Who's Team Canada's Best Bet as Olympic Goalie: Roberto Luongo or Carey Price?

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Who's Team Canada's Best Bet as Olympic Goalie: Roberto Luongo or Carey Price?
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Coach Mike Babcock is an avid runner, so perhaps he'll use his club's day off Saturday to take a brisk twirl around Sochi in an effort to clear his mind and contemplate a decision that could have major ramifications for Team Canada at the 2014 Winter Olympics.

Who should Babcock go with as his starting goaltender against Finland on Sunday in a game that will decide Group C and which team earns a bye into the quarterfinals—Roberto Luongo or Carey Price?

It wouldn't be surprising if his mind was cluttered after watching Luongo make 23 saves as Canada marched through Austria, 6-0, on Friday. It was 24 hours earlier when Price stopped 19 of 20 shots in a 3-1 win against Norway and did nothing to indicate he couldn't handle the pressure of the Olympics.

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Babcock would not reveal his starter following the win against Austria, and it's probably because he doesn't know. After victories on back-to-back days, Team Canada won't practice and interaction between coach and player is not allowed, so he will be left to study game film, numbers and listen to his gut on a free day for his players.

There wasn't much difference between Luongo and Price in these two games.

Norway's goal came after Price mishandled a puck behind his net, but there wasn't much for him to do against an overmatched opponent. Price, Luongo or a well-placed garbage can would have been a formidable obstacle for Norway in that contest.

Luongo had a few more difficult saves against Austria, but nothing that will make highlight shows. He had to move quickly to his right to deny a shot from Michael Raffl and received the benefit of the goal post on a chance from Michael Grabner, but was otherwise enjoying a nice view of Canada's offensive onslaught.

In 2010, Martin Brodeur was the established starter going into that tournament, but laid an egg in the final game of group play in a loss to the United States. Babcock turned to Luongo, who got the start in the first game of group play against Norway, for the elimination round in what was a relatively easy decision compared to what he has now and the rest was history.

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If you believe history, that Babcock believes in giving his backup goaltender the easy opening game against Norway before plugging in his starter, then maybe he's already made up his mind that Luongo is his guy.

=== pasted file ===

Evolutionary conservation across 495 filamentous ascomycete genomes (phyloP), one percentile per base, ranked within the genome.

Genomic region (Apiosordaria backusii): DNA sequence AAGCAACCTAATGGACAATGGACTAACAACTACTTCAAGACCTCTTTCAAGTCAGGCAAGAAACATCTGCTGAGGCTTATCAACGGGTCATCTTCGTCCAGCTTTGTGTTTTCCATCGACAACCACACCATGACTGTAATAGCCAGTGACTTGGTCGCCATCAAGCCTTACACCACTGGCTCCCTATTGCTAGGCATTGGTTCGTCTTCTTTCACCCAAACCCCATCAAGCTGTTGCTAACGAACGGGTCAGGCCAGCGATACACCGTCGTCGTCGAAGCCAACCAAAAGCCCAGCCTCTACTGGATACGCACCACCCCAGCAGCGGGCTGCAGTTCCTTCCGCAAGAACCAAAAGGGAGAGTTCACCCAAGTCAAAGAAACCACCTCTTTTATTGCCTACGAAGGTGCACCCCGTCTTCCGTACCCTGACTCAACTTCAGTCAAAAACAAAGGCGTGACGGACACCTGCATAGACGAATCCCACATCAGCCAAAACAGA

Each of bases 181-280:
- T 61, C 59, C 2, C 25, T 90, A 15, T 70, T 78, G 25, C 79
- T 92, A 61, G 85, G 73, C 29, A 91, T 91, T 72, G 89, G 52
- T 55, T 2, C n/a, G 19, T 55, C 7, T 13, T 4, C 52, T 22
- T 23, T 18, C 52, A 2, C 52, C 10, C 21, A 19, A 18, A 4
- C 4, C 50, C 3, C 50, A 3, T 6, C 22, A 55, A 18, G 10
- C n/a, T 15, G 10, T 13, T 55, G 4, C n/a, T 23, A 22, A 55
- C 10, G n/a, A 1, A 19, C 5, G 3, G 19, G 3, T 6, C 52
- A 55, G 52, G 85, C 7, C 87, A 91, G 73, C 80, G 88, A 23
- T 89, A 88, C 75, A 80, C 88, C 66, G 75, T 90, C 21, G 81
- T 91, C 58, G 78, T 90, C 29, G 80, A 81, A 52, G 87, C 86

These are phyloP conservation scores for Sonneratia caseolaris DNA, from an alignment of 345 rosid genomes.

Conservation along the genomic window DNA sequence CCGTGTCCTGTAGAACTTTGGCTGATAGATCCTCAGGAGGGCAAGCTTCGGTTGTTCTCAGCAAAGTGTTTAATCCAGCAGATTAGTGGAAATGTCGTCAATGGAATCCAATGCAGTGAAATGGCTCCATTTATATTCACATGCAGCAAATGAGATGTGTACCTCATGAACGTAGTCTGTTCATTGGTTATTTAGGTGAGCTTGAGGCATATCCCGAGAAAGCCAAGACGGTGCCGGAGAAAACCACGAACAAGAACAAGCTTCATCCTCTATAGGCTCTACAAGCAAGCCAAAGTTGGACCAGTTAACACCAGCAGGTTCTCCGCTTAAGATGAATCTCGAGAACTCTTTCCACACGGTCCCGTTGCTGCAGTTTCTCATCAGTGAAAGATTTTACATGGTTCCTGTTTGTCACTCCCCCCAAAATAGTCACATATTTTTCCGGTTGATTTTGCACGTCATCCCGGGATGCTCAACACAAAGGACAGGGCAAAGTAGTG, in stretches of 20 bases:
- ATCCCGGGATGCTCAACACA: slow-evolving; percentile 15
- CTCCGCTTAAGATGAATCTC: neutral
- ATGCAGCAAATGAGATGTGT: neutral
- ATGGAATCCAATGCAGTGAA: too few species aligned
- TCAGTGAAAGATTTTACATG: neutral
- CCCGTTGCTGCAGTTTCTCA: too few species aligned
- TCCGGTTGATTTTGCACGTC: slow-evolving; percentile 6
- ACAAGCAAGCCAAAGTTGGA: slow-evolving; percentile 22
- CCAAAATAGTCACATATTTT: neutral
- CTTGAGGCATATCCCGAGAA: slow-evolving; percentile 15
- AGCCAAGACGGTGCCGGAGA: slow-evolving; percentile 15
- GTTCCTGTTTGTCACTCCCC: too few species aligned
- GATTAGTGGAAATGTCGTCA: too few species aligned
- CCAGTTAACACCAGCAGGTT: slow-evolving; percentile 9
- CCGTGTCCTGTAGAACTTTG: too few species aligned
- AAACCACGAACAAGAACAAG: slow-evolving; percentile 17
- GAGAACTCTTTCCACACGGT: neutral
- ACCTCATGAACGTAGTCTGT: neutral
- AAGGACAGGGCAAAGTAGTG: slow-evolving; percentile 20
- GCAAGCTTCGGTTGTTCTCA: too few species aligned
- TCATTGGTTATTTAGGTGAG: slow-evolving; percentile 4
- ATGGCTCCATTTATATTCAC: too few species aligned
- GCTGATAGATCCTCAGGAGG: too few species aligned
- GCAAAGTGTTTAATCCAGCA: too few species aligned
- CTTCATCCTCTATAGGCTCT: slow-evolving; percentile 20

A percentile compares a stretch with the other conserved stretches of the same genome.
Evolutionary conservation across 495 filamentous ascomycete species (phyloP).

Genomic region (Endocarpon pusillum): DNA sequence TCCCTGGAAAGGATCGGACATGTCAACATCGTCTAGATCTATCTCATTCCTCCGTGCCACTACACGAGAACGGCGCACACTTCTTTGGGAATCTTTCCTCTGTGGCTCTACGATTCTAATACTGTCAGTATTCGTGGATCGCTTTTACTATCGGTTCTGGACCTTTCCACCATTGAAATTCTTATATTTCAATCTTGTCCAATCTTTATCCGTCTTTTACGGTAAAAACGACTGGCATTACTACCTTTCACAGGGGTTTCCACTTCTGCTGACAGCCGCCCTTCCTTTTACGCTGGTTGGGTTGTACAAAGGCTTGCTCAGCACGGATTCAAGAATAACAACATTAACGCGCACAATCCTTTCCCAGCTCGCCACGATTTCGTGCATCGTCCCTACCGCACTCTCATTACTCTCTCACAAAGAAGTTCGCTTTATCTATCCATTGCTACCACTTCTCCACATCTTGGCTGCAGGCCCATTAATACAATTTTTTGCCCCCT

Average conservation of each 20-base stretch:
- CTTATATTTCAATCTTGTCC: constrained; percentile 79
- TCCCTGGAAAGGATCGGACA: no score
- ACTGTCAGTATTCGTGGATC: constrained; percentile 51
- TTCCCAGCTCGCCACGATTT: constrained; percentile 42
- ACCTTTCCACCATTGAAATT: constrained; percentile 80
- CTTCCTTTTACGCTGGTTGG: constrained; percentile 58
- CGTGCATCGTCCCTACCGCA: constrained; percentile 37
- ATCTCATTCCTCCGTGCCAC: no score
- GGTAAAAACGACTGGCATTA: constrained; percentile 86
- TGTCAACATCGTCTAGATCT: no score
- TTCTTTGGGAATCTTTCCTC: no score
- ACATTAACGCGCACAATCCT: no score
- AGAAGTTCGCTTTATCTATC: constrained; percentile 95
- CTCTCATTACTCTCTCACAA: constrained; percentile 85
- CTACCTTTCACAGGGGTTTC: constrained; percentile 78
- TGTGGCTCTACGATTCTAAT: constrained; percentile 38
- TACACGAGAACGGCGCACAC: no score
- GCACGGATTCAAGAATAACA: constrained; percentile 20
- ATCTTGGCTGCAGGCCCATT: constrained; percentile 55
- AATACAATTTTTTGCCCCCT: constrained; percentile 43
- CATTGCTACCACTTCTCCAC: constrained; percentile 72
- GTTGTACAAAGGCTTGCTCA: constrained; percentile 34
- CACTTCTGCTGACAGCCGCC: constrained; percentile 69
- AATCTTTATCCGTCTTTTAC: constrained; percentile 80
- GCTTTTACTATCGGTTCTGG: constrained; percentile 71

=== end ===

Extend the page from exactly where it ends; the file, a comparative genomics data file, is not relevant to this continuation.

If you believe statistics, there isn't a clear answer there, either.

Since the 2010-11 season, Price has a .919 save percentage, the fifth-best mark among goaltenders to appear in at least 150 games. Over that same time period, Luongo has a .921 save percentage, the fourth-best mark.

But in the present time, the 26-year-old Price has been better than the 34-year-old Luongo.

Price is 26-17-5 with a 2.33/.925 split for the Montreal Canadiens this season. Luongo is 19-6-6 with a 2.38/.917 split for the Vancouver Canucks.

In their final six games leading into the Olympics, Price was phenomenal, stopping 203 of 210 shots (.967) while Luongo wasn't anywhere near his best, stopping 154 of 171 shots (.901). 

Roberto Luongo vs. Carey Price Save Percentage
Goaltender This season Since 2010-11 Past six NHL games Olympics
Roberto Luongo .917 .921 .901 23 of 23
Carey Price .925 .919 .967 19 of 20

NHL.com/Hockey-Reference

So to whom does Babcock turn to Sunday and perhaps beyond in Sochi—the solid veteran who has won gold here before but was off his game in the two weeks leading to the Olympics, or the solid veteran with less big-game experience but better numbers in present day?

Coaches and management tend to value the full body of the resume more than a smaller sample size of recent games. But deciding between Luongo and Price is like deciding between actresses Kate and Rooney Mara or buffalo wings and mozzarella sticks.

No matter what you choose, you're going to wind up picking something with greatness inside of it that can get the job done when it counts.

And since this is group play, if whoever Babcock picks stumbles like Brodeur did four years ago, the other guy is there to step into the breach.

Maybe Babcock has his mind made up. Maybe he'll just go with the guy he wanted to go with before the tournament started. Maybe he'll need a long run around the Olympic village to figure it out.

Either way, even if he chooses poorly, he can take another long run Monday and make a different choice for the next game. 

 

Dave Lozo covers the NHL for Bleacher Report. You can follow him on Twitter @DaveLozo

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